• $\begingroup$ This time I got it. there exist 9 possibilities which gives either sum 5 or 8. We need to concentrate on that ignoring all other outcomes and among them getting sum 5 only matters which has 4 possibilities hence 4/9. Thank you so much. $\endgroup$ – swapnil Dec 15 '18 at 11:09
  • $\begingroup$ Yes! that's the point exactly. If you want an exercise in using this principle try to answer the old gambler's question: "rolling a pair of dice sequentially, what's the probability that you'll get a $6$ and an $8$ before you get two $7's$?" $\endgroup$ – lulu Dec 15 '18 at 11:33
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A general technique to solve such problems where we have infinitely many independent trials and two disjoint events $A$ and $B$, where each trial we have $P(A)=p$, and $P(B)=q$ with $p+q \le 1$. Let us denote the chance that doing trials until $A$ or $B$ occurs, we stop at event $A$ without having seen $B$.

Then conditioning on the outcome of the first trial $X_1$:

$$x = P(A \text{ before } B| X_1 \in A)P(X_1 \in A) + P(A \text{ before } B| X_1 \in B)P(X_1 \in B) + P(A \text{ before } B| X_1 \notin A \cup B)P(X_1 \notin A\cup B)$$

We can use that $P(A \text{ before } B| X_1 \in A) = 1$ (we immediately have $A$ happening so we "win") and $P(A \text{ before } B| X_1 \in B)P(X_1 \in B) = 0$ (we have event $B$ so we stop and "lose") and by definition $P(X_1 \in A) = p$, $P(X_1 \in B)=q$ and $P(X_1 \notin A \cup B)$ means that neither $A$ nor $B$ occurred, and this happens with chance $1-p-q$. Also the probability $P(A \text{ before } B| X_1 \notin A \cup B)$ is just $x$ again, because if the first trial gives no stop condition $A$ or $B$, it's just the same situation as we had before the very first trial, and so the same probability that $A$ occurs before $B$.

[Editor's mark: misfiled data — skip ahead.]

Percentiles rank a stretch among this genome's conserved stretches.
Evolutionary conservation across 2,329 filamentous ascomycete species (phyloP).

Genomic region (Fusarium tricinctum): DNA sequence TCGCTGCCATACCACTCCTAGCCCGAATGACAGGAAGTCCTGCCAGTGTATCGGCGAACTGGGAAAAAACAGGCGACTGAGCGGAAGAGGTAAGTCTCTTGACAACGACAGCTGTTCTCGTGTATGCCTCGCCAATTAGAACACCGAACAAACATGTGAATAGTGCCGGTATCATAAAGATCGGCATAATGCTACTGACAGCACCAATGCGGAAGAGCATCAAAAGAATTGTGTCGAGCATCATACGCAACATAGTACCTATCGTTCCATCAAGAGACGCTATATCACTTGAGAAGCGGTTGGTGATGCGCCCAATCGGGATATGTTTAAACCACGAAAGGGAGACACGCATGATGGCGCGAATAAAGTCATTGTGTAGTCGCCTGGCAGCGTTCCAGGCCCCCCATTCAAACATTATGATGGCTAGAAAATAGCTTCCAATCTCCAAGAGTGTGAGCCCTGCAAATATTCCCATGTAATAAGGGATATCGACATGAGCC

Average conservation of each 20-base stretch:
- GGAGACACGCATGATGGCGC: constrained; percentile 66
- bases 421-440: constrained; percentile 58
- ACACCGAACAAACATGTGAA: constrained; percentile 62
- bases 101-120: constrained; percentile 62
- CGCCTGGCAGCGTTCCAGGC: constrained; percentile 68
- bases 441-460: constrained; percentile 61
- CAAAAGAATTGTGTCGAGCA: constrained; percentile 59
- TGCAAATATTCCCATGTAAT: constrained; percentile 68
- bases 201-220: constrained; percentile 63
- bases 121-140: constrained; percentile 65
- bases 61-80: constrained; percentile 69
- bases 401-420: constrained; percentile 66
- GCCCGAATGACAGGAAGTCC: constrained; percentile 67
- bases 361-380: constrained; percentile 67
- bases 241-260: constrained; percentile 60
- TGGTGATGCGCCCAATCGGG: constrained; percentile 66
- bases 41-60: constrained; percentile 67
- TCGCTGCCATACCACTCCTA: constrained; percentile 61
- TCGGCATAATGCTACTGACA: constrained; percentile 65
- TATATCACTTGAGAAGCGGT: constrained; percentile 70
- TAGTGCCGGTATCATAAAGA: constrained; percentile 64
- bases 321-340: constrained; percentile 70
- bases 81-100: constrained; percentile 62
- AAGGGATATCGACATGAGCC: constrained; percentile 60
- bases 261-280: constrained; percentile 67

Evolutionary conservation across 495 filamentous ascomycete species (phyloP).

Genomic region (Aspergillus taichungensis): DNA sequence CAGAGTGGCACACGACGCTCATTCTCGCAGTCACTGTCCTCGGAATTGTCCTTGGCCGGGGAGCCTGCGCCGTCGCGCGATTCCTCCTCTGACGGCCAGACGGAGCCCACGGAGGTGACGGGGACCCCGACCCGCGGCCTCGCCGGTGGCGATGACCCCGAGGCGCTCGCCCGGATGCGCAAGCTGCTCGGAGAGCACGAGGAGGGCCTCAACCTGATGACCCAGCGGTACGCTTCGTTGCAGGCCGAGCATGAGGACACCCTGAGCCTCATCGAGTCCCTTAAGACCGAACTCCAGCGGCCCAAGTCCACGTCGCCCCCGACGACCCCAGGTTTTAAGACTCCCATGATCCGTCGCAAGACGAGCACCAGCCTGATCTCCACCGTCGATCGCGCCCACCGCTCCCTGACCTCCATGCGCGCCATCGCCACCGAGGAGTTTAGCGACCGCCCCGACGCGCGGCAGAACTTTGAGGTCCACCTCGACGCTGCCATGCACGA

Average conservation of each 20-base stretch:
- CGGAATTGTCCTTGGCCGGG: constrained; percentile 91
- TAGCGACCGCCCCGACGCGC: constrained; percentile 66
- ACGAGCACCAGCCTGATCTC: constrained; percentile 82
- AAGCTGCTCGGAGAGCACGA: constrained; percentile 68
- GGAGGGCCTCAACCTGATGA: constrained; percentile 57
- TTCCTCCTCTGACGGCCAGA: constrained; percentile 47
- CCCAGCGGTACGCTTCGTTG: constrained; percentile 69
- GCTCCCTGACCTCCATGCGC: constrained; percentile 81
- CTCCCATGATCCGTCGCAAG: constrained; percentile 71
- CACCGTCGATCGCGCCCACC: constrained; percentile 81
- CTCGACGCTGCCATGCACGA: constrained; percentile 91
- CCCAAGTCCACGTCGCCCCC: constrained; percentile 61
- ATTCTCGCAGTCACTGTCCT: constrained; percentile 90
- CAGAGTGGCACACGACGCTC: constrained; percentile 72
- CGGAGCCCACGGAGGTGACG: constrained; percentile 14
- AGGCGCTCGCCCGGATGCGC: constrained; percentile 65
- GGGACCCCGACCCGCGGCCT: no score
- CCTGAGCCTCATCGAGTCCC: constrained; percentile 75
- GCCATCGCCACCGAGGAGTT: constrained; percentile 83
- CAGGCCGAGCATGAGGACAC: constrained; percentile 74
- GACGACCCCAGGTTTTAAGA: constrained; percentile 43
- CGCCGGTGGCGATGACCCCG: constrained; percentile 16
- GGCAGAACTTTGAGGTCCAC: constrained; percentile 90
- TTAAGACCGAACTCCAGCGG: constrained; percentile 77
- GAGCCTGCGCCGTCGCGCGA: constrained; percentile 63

So $$x=p\cdot 1 + q\cdot 0+x(1-p-q)$$ or $$(p+q)x =p$$ or $$x=\frac{p}{p+q}$$ Similarly, the probability that $B$ occurs before $A$ is $\frac{q}{p+q}$, together $1$.

In your case $A$ is throwing a $5$ which has probability $\frac{4}{36}$ and $B$ is throwing $8$ which has probability $\frac{5}{36}$.

The formula then gives $\frac{\frac{4}{36}}{\frac{4}{36} + \frac{5}{36}} = \frac{4}{9}$ as it should.

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  • $\begingroup$ Thank you so much Henno. $\endgroup$ – swapnil Jan 31 '19 at 2:58
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$4/36$ only accounts for the probability of getting $5$ on the first roll. This is not the only way to roll a $5$ before an $8$. You could also roll a $5$ on the second roll. This requires rolling something which is not an $8$ on the first roll, so this probability is $$ (1-9/36)\cdot(4/36) $$ Your result is missing this factor, and more (seeing a $5$ for the first time on the third, fourth, etc roll).

The reason to apply Baye's theorem is that the last roll in this process, the roll where you finally see a $5$ or $8$, behaves like a single roll conditional on the result being either $5$ or $8$. That is, $$ P(5\text{ before }8)=P(\text{first roll is }5|\text{ first roll is }5\text{ or }8) $$ which is where Baye's comes in.

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  • $\begingroup$ Okay I got it. I was only considering for the first roll, and never think of the fact that in first attempt if it doesn't occur then I need to keep on rolling till getting a 5 or 8. which makes both event dependent, can you please elaborate on this step how you got (1-5/56).(4/46)? $\endgroup$ – swapnil Dec 14 '18 at 5:05
  • $\begingroup$ You have some typographical errors in your calculation. $\endgroup$ – N. F. Taussig Dec 14 '18 at 13:21
  • $\begingroup$ @swapnil Fixed, does it make sense now? $\endgroup$ – Mike Earnest Dec 14 '18 at 15:37
  • $\begingroup$ Yes got it. thank you. Even I had first though it might be a typographical error. $\endgroup$ – swapnil Dec 15 '18 at 11:04
  • $\begingroup$ Also for the second roll sum can't be 5 or 8 in the first roll. hence it becomes (27/36) - for not getting 5 or 8 in the first roll. and now in the second roll it can get sum 5 so 4/36. Hence for second time it will be (27/36)(4/36). what you have done is (1-5/36) I think it should have been (1-9/36). because when won't get 5 or 8 in the first roll then only we will roll for the second time. $\endgroup$ – swapnil Dec 15 '18 at 11:16